Opinion
Teaching Profession Opinion

Teachers Need Therapy. Their Schools Should Pay for It

A radical—and effective—approach to student mental health
By Megan McCormick — October 28, 2021 5 min read
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The spotlight on mental health’s role in education is expanding. The pandemic has added greater urgency to the education world’s steadily growing awareness of the importance of mental well-being in the classroom. And while the focus of these supports has historically centered on students, educator well-being is a critical piece of the equation for thriving and successful young people. After all, the relationship between teacher and student stress goes in both directions.

Our work at the MedStar Georgetown Center for Wellbeing in School Environments, or WISE, has followed a similar trajectory. When we launched our program in 2013, our mission was to increase access to child psychologists and psychiatrists in areas hardest hit by systemic oppression and adversity. Schools eagerly signed on for us to offer on-campus mental health care to their pre-K-12 students who needed it most. Meanwhile, in the last eight years, we gained a front-row seat to the heaviness of teacher stress and its impact on students. What we learned made us pause and reconsider our roles as school-based clinicians, particularly now during the pandemic.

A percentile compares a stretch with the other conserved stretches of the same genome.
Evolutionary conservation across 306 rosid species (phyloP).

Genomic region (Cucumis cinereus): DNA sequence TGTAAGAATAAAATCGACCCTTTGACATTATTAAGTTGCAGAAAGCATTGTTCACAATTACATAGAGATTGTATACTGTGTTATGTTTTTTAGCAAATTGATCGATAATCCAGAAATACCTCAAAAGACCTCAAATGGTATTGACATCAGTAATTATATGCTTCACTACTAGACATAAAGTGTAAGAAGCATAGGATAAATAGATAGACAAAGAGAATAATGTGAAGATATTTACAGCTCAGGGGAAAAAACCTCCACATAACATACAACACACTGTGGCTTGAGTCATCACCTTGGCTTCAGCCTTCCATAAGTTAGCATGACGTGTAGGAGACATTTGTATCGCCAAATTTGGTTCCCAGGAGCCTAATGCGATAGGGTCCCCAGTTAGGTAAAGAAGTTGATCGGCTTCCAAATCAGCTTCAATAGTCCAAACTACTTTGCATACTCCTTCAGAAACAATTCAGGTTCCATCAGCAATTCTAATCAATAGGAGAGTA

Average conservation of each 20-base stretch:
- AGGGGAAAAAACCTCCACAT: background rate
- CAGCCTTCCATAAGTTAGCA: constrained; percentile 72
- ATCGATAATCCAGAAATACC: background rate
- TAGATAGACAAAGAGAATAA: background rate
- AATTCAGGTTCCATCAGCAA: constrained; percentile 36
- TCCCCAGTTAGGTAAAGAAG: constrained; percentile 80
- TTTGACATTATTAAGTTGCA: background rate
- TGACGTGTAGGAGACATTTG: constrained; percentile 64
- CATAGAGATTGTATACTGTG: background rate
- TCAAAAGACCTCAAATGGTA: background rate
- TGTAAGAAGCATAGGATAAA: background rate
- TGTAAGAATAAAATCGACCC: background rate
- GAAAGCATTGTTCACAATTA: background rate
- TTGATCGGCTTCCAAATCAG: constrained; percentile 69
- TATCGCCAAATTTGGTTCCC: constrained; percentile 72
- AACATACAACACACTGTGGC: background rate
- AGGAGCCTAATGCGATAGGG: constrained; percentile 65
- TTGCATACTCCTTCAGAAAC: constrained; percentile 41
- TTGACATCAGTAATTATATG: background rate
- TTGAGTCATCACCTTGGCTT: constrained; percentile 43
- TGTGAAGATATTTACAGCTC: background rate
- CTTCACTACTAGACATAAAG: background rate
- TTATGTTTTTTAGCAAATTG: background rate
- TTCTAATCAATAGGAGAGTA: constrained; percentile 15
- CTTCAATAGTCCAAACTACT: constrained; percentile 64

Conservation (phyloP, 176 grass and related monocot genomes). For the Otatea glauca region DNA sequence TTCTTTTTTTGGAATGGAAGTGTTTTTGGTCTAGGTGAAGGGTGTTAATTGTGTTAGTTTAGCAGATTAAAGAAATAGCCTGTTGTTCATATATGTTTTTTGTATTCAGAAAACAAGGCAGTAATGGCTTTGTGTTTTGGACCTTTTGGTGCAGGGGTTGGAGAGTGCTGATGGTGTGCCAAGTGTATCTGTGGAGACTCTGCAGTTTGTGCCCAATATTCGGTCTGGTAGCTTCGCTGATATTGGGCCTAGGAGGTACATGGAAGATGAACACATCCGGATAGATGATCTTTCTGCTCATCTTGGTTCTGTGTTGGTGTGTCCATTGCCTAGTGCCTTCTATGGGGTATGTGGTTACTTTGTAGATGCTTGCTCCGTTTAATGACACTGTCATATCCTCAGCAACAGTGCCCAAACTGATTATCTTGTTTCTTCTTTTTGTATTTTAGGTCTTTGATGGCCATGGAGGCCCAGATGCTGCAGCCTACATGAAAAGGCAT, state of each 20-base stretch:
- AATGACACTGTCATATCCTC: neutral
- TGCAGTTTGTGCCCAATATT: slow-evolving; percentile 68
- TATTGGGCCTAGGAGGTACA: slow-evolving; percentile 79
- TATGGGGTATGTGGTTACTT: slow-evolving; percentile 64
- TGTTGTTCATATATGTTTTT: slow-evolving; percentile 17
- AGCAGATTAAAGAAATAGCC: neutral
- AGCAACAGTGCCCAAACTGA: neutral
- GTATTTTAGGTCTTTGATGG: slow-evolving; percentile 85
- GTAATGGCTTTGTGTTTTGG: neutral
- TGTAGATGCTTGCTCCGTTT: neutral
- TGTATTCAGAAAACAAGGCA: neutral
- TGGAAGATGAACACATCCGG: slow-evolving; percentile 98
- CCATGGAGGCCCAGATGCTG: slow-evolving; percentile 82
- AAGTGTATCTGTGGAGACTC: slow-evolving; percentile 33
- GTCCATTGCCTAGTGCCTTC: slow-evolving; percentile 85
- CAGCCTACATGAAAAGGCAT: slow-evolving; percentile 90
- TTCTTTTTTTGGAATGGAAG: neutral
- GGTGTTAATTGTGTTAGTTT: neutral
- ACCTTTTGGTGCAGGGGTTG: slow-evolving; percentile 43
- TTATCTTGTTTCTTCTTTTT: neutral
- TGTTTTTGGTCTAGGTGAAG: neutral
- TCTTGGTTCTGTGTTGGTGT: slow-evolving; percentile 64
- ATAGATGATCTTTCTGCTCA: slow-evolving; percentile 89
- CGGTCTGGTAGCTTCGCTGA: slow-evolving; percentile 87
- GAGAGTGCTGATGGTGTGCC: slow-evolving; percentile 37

We began by observing exactly what the research has long told us: Teachers feel responsible for the social and emotional health of students and often have insufficient training, support, and emotional capacity to feel effective in this regard. As mental health professionals, we also noted the chronic stress and trauma that educators face, particularly those in communities that endure high levels of adversity. The adults in our schools needed help, but they had difficulty seeking it. Educators were more likely to push themselves to the breaking point, including illness, burnout, detachment, and leaving the profession.

Given that situational stress can derail any individual’s functioning—whether academic, occupational, emotional, or behavioral—we had to support the gatekeepers of the school and classroom environments. In the early years of our program, we doubled down on efforts to advise leaders on staff well-being and to train teachers in classroom strategies derived from mental health treatment approaches. But it wasn’t enough. Many educators needed their own intensive and targeted services.